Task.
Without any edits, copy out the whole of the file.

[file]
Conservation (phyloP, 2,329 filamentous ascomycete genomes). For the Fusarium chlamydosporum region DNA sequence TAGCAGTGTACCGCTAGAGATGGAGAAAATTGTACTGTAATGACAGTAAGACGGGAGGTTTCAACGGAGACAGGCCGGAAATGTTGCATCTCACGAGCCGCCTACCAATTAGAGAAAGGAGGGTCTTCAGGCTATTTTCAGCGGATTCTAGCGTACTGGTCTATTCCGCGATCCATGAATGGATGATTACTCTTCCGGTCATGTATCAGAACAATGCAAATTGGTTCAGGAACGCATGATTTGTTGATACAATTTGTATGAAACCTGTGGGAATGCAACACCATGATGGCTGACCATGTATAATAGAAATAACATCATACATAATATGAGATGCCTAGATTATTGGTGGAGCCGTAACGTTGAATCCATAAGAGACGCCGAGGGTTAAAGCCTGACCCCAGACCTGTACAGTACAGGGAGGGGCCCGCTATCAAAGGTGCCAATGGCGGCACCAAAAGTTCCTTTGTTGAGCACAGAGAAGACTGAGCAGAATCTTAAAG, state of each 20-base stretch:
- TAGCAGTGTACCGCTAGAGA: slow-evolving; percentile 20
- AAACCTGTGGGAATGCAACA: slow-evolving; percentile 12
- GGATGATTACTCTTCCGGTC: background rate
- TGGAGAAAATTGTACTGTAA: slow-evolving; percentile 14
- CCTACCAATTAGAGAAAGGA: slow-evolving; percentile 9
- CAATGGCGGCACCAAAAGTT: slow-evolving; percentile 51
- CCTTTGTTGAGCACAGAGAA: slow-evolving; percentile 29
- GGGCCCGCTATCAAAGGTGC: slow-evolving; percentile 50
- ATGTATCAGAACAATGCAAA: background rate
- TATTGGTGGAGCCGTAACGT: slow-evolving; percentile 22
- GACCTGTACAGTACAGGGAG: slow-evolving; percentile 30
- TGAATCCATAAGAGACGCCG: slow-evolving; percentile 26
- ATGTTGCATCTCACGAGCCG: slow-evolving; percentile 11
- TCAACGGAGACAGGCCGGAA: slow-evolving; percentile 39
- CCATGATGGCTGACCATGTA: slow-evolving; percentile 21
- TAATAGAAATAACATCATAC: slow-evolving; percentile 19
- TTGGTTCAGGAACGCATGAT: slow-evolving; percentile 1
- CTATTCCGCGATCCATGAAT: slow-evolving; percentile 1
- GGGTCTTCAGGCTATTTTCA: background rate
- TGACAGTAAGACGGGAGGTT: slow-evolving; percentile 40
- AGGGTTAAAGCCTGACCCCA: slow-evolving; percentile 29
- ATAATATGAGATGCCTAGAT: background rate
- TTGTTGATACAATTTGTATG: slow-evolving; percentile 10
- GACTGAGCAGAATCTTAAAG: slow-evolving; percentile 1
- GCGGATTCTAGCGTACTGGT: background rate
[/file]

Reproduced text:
Conservation (phyloP, 2,329 filamentous ascomycete genomes). For the Fusarium chlamydosporum region DNA sequence TAGCAGTGTACCGCTAGAGATGGAGAAAATTGTACTGTAATGACAGTAAGACGGGAGGTTTCAACGGAGACAGGCCGGAAATGTTGCATCTCACGAGCCGCCTACCAATTAGAGAAAGGAGGGTCTTCAGGCTATTTTCAGCGGATTCTAGCGTACTGGTCTATTCCGCGATCCATGAATGGATGATTACTCTTCCGGTCATGTATCAGAACAATGCAAATTGGTTCAGGAACGCATGATTTGTTGATACAATTTGTATGAAACCTGTGGGAATGCAACACCATGATGGCTGACCATGTATAATAGAAATAACATCATACATAATATGAGATGCCTAGATTATTGGTGGAGCCGTAACGTTGAATCCATAAGAGACGCCGAGGGTTAAAGCCTGACCCCAGACCTGTACAGTACAGGGAGGGGCCCGCTATCAAAGGTGCCAATGGCGGCACCAAAAGTTCCTTTGTTGAGCACAGAGAAGACTGAGCAGAATCTTAAAG, state of each 20-base stretch:
- TAGCAGTGTACCGCTAGAGA: slow-evolving; percentile 20
- AAACCTGTGGGAATGCAACA: slow-evolving; percentile 12
- GGATGATTACTCTTCCGGTC: background rate
- TGGAGAAAATTGTACTGTAA: slow-evolving; percentile 14
- CCTACCAATTAGAGAAAGGA: slow-evolving; percentile 9
- CAATGGCGGCACCAAAAGTT: slow-evolving; percentile 51
- CCTTTGTTGAGCACAGAGAA: slow-evolving; percentile 29
- GGGCCCGCTATCAAAGGTGC: slow-evolving; percentile 50
- ATGTATCAGAACAATGCAAA: background rate
- TATTGGTGGAGCCGTAACGT: slow-evolving; percentile 22
- GACCTGTACAGTACAGGGAG: slow-evolving; percentile 30
- TGAATCCATAAGAGACGCCG: slow-evolving; percentile 26
- ATGTTGCATCTCACGAGCCG: slow-evolving; percentile 11
- TCAACGGAGACAGGCCGGAA: slow-evolving; percentile 39
- CCATGATGGCTGACCATGTA: slow-evolving; percentile 21
- TAATAGAAATAACATCATAC: slow-evolving; percentile 19
- TTGGTTCAGGAACGCATGAT: slow-evolving; percentile 1
- CTATTCCGCGATCCATGAAT: slow-evolving; percentile 1
- GGGTCTTCAGGCTATTTTCA: background rate
- TGACAGTAAGACGGGAGGTT: slow-evolving; percentile 40
- AGGGTTAAAGCCTGACCCCA: slow-evolving; percentile 29
- ATAATATGAGATGCCTAGAT: background rate
- TTGTTGATACAATTTGTATG: slow-evolving; percentile 10
- GACTGAGCAGAATCTTAAAG: slow-evolving; percentile 1
- GCGGATTCTAGCGTACTGGT: background rate